Awesome, I love RC. I’m tempted by drones, but the route I’ve gone is called discuss launch gliders or DLG. I love, love it. Please indulge me for a bit…
I started with powered planes, joined the local RC club, even scratch-built a few. I personally find airplanes more elegant than helis; proof can be found by turning off the motor at altitude :). My club has a runway and setting up an approach and nailing a soft landing is very, very satisfying, as is my 90mph performance plane, a T-28 Trojan.
I learned about gliders and then DLG on the forums and finally pulled the trigger a year or so ago. The model I hace is cal Neo, a carbon deal. DLGs need to be very strong in certain directions for launching, so it’s only been with affordable carbon-fiber that the hobby has taken off. No motor, you launch the plane the way a discus launcher throws a disc. I can throw it to 140 feet pretty consistently, the guys in competitions, with moulded planes, can get into the 160s, even 180 for a few.
Once in the air you control it just like any other glider: ailerons, elevator, and rudder. They fly amazingly well. The performance of the wing in air is unique, as the Reynolds numbers and flight envelope (low speed gliding) don’t exist elsewhere in aviation. Except perhaps hawks circling in a field…
Usually your objective is to keep it up as long as you can, though sometimes you do loops for fun. You fly gently and learn to read the air, looking for the slightest signs of lift, like a twitch in the wing or a nose-up. When you find it, you circle back and try to find it again, every foot of lift keeps you in the air that much longer. You circle using the rudder, careful not to drop your wing too much, the turn itself comes with a penalty. You might actually counteract your turn with your ailerons, unless you’re in a hurry to get back, it all depends. You set up your plane with flight modes: launch, speed, cruise, lift. You use flaps to slow it down so you can hand-catch. The lift… sometimes it can be hard to find, you might see a bird gliding over the trees and head over there. Sometimes the hawk won’t like you there and try to scare you away. You might think our glider can’t fly as well as a hawk… but you’d be surprised. Others have reported that after visiting the same field enough times, the hawks realize that you know where the thermals are just as well as them. They’ll join you and get in sync, around and around. The best lift is on those days with intense sun and scattered clouds, light breeze. At one point I found lift so strong that my plane was sucked up into the sky… I had a panic moment as I couldn’t bring it down, thought I might lose it in the clouds. When I got it back, thankfully, I checked my altimeter and it had reached almost 500 feet. Braver pilots let it go higher. I’ve flown for four hours on a single AA sized battery and could have gone longer.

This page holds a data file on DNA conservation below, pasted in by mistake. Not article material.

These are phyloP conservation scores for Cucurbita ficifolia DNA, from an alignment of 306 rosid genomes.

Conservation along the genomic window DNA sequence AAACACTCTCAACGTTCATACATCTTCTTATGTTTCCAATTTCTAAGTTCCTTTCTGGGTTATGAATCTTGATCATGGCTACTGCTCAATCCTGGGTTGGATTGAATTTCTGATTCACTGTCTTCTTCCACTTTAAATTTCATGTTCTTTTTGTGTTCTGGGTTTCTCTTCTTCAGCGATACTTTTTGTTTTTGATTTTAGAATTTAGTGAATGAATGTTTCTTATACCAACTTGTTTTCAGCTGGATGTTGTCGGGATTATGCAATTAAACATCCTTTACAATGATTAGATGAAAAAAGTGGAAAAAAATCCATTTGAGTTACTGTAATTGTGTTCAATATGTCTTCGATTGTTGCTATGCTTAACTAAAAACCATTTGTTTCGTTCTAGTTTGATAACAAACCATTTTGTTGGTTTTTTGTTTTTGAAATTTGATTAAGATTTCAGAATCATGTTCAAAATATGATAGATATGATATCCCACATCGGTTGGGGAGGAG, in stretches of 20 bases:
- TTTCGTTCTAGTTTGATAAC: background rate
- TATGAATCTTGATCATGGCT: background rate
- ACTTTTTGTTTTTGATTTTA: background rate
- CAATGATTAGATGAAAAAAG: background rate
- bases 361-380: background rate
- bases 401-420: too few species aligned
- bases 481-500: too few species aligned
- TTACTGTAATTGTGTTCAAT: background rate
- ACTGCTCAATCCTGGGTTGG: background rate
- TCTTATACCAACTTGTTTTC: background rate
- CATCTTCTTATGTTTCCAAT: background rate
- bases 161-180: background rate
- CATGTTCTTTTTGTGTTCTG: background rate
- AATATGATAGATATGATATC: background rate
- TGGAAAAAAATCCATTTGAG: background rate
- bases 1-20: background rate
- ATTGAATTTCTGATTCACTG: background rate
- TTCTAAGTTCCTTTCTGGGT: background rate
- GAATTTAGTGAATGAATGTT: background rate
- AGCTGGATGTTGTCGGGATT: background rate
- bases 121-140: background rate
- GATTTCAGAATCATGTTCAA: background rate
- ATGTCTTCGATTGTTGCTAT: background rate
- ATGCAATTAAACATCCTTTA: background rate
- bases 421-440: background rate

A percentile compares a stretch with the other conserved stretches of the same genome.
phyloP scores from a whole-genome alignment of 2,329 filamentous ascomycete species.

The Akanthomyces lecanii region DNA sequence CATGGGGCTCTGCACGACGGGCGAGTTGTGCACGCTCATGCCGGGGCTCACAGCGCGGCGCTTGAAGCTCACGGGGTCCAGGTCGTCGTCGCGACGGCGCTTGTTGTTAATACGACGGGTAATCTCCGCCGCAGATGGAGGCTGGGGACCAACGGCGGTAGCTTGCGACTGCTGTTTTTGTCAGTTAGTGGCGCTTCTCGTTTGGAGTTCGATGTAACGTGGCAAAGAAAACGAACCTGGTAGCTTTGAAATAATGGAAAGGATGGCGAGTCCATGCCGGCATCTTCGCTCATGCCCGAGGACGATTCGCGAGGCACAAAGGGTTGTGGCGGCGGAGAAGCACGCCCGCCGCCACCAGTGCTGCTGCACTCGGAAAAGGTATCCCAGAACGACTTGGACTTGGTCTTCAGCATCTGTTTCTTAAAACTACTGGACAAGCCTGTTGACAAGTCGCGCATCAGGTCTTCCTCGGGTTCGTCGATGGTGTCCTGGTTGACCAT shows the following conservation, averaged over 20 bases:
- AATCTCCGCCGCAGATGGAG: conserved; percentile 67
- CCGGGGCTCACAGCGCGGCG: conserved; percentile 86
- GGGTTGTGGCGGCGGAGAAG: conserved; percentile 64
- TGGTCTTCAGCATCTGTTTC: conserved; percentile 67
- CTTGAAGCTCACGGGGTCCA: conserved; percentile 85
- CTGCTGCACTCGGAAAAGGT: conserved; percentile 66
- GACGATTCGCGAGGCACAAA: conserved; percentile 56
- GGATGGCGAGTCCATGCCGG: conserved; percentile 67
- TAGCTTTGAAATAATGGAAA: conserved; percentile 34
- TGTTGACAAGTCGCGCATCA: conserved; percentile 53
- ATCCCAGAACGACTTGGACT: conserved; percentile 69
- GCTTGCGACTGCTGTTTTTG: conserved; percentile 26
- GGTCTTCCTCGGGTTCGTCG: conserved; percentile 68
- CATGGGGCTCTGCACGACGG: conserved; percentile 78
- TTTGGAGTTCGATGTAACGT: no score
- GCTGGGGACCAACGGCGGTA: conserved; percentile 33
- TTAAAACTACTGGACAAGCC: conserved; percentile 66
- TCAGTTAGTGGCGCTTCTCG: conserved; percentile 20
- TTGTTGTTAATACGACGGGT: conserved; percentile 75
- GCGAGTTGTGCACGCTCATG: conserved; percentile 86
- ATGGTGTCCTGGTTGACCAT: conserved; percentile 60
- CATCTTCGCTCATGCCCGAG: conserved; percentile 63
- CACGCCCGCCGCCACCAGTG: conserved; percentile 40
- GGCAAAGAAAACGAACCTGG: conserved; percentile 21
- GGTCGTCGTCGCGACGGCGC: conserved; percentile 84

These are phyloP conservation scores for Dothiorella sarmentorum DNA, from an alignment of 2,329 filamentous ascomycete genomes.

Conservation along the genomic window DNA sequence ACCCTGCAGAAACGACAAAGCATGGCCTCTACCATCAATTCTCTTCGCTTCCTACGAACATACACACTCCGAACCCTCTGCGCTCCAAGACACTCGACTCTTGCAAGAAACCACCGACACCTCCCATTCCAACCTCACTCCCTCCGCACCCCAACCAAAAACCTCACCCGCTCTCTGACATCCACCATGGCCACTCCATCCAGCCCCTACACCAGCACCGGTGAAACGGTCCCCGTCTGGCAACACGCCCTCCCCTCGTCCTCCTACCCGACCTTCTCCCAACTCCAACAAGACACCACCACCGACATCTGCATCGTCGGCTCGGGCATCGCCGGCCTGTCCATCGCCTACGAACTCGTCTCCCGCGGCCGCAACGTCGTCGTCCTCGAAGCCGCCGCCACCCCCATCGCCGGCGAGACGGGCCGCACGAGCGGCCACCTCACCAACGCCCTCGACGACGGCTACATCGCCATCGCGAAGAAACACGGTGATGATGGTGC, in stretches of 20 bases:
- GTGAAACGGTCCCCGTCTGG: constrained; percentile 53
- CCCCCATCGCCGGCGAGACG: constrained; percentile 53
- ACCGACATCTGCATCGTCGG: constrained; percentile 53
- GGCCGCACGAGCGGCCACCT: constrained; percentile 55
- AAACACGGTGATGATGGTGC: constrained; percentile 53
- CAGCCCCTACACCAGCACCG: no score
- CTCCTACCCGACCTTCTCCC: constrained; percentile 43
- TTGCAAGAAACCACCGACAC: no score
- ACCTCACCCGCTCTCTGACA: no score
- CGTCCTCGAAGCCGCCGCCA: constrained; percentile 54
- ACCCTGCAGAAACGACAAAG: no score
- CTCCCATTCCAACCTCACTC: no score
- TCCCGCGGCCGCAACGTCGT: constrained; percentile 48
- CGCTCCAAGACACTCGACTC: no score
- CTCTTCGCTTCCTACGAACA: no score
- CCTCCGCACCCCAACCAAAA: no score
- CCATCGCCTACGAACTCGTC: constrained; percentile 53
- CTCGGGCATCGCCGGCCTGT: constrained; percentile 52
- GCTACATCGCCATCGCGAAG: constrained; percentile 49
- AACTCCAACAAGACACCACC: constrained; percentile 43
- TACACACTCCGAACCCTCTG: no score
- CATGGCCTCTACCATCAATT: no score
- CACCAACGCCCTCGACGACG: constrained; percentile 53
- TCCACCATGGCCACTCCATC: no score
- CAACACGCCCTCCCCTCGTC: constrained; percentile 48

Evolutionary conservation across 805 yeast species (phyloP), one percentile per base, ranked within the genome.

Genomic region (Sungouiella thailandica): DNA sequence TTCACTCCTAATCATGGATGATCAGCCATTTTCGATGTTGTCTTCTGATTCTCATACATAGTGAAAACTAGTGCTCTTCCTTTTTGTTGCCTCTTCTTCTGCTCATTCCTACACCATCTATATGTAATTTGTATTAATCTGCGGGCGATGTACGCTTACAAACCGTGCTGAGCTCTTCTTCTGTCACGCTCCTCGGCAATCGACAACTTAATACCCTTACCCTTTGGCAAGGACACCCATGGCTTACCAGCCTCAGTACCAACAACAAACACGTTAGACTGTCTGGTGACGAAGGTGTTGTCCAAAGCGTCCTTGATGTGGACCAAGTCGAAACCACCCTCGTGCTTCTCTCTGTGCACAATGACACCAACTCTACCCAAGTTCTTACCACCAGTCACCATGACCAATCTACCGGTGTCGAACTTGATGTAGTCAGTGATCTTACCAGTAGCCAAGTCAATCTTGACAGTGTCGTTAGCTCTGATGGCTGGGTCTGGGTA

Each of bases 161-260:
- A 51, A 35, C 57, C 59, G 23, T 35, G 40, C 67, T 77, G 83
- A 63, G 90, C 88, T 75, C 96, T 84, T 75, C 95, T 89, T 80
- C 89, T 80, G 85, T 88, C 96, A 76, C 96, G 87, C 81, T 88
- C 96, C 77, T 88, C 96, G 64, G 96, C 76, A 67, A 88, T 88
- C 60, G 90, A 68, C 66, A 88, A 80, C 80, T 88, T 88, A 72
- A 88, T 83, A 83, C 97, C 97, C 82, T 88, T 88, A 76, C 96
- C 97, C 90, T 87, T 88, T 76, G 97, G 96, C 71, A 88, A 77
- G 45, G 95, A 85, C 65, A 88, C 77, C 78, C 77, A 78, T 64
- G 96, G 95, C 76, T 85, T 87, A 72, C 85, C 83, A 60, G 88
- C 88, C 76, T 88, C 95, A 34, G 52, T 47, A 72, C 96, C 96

I won’t get bored of just throwing and gliding, but there’s a whole competition angle to DLG as well. Events basically combine the skill of staying up with the skill of controlled descents, bringing it back to hand, and launching again. Timed events such as Poker, you announce your target time, and if you reach it or exceed it you get the points and launch again, within an overall time limit. I’ve practiced but haven’t gotten into competitions yet.